God’s assistance is invaluable, if not absolutely necessary, to adopt this way of life. So, encouragement should also be given to put one’s marriage in God’s hands and to develop or increase one’s intimacy with Christ through prayer and the Sacraments, particularly the Eucharist and Reconciliation. The product of such a spiritual life is trust that God would never give one more than one could handle, including even an unexpected pregnancy.

Perhaps for some, a more pointed reminder might be effective by candidly, but kindly, suggesting that to throw away this wonderful gift by prematurely terminating one’s fertility seems, although perhaps not intended, to be an affront to God, especially if one has already been graced with children. Failing to preserve the gift of fertility demonstrates a lack of trust in God, is a rejection of His design, and is essentially to act as if one knows better than, and to set oneself up as, God. It would be no different than cutting off a fully functioning arm.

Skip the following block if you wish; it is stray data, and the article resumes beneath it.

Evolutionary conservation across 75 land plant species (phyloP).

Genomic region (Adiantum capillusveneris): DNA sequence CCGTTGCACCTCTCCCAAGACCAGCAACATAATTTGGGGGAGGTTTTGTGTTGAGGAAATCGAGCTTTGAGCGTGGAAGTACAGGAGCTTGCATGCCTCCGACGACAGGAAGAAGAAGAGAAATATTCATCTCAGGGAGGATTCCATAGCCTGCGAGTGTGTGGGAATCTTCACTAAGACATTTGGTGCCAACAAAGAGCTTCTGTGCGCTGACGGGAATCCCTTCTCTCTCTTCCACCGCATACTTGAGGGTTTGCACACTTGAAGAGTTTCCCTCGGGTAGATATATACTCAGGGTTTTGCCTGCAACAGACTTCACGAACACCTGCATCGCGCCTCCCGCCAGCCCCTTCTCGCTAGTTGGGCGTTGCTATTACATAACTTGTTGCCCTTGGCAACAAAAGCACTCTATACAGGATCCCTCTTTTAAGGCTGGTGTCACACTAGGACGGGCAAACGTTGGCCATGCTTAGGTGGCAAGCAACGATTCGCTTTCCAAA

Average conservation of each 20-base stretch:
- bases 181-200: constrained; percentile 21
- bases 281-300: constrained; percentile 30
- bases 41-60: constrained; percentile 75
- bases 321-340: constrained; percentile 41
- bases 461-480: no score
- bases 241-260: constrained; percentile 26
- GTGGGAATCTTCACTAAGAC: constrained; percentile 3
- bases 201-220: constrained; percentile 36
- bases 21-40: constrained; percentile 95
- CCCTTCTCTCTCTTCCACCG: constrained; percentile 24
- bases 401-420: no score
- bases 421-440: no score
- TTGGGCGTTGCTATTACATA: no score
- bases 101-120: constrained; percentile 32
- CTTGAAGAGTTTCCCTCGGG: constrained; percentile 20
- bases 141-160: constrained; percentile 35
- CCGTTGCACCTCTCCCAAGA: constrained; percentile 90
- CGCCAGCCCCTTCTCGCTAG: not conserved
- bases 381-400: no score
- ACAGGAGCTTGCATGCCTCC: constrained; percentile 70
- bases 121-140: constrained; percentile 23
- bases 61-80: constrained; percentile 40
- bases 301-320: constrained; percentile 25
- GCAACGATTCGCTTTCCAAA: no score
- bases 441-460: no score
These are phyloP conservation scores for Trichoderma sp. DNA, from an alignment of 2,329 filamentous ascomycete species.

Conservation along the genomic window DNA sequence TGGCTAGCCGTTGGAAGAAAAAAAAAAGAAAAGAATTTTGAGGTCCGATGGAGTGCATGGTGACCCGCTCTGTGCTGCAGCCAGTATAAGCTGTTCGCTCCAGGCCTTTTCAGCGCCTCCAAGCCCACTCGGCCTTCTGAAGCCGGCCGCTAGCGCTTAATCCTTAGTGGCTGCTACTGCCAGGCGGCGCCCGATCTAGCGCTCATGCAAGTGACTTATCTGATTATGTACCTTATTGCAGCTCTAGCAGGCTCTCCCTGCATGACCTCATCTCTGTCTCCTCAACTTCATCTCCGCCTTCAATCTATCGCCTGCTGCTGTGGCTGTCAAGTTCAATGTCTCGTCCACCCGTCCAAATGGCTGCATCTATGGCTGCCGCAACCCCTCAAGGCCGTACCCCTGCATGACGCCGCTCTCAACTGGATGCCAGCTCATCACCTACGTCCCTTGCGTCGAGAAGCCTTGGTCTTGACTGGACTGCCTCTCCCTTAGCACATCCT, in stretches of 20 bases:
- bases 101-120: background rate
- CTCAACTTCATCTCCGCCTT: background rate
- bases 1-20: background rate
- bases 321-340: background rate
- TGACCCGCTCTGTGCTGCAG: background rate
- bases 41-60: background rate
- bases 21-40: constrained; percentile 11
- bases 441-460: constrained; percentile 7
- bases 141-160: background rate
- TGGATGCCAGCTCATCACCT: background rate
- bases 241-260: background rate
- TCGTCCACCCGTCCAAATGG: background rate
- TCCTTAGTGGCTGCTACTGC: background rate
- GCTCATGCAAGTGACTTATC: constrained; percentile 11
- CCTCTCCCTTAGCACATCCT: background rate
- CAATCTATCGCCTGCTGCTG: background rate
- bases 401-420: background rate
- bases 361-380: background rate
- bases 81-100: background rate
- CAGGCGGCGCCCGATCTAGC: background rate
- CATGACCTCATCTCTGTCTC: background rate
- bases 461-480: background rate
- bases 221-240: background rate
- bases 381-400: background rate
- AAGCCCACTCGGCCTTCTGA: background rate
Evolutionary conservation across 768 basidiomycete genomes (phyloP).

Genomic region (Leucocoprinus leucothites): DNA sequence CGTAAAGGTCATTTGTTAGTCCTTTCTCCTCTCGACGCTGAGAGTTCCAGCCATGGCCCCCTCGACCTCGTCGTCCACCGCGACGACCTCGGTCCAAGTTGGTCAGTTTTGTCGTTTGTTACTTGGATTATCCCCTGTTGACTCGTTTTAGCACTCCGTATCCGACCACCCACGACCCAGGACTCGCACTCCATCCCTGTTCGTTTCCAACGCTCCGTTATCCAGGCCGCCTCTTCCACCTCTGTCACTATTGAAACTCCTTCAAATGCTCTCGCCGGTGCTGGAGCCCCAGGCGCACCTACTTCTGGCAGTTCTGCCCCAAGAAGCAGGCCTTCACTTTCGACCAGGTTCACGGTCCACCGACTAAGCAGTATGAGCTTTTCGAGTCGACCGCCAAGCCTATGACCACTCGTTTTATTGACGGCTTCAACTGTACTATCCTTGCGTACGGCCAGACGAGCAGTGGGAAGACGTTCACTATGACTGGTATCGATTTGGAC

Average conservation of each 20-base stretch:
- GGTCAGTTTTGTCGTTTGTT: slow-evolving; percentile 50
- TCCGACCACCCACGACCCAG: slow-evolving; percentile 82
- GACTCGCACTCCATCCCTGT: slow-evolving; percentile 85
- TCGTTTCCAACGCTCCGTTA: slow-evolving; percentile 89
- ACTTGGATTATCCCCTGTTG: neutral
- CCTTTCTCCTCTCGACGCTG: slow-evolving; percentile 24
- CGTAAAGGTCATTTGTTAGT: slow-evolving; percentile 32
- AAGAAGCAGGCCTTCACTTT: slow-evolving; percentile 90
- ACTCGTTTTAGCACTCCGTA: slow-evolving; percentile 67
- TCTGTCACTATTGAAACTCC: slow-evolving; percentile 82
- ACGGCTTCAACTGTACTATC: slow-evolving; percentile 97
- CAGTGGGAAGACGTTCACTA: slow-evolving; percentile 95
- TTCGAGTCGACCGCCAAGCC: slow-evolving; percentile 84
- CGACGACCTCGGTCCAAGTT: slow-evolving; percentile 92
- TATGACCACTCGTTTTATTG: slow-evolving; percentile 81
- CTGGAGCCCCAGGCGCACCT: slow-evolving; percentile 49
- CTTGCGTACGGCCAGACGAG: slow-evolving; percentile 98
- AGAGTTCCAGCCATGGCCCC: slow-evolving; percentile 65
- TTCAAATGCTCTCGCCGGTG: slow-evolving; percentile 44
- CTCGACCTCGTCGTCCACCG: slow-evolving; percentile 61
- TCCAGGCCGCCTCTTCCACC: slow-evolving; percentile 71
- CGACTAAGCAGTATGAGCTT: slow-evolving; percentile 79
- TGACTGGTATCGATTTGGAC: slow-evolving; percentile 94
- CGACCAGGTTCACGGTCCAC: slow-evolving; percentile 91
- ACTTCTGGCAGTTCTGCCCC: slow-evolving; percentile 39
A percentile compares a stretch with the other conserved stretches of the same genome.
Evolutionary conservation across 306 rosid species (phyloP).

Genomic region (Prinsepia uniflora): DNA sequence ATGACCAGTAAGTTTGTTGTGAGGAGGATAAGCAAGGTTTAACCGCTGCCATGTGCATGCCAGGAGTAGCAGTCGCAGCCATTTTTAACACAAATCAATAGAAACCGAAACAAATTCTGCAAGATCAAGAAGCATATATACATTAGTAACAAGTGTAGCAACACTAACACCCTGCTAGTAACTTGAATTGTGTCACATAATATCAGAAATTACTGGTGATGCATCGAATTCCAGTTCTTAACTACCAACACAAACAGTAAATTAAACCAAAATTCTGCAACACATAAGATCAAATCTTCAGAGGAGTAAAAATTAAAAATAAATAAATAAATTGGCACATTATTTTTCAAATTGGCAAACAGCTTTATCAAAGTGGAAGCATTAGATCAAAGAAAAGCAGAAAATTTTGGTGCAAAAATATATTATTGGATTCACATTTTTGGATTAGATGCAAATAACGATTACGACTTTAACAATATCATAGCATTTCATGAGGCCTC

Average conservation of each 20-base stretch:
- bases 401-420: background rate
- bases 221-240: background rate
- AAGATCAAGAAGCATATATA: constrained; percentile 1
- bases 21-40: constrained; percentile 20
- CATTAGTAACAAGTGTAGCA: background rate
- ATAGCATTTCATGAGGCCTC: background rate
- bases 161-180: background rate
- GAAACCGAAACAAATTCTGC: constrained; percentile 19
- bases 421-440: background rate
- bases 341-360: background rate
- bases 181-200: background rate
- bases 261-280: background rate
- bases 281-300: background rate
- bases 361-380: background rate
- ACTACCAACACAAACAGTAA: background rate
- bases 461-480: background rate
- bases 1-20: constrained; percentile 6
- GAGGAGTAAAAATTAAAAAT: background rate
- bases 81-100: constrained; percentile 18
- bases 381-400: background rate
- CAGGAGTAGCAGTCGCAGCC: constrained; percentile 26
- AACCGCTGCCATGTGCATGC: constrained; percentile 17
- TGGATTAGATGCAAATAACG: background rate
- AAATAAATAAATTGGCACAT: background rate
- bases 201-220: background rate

While the above suggestions are addressed to a one-on-one encounter with a person in which this subject is discussed, it is important that these truths also be conveyed from the pulpit, in pre-Cana preparation, in confession and spiritual direction, religious education classes, and in high school and collegiate educational curricula. It is crucial to prayerfully request guidance from the Lord as to how and when to broach this subject or to respond when it comes up. However, prayerful consideration should never be an excuse for failure to address these truths. We cannot be paralyzed by fear of alienating parishioners or friends, as long as these truths are communicated with respect and in charity. No matter what approach, no matter how much tact is employed, not all will accept the truth or the invitation to live in the manner designed by God. Many walked away from Christ. We cannot expect better.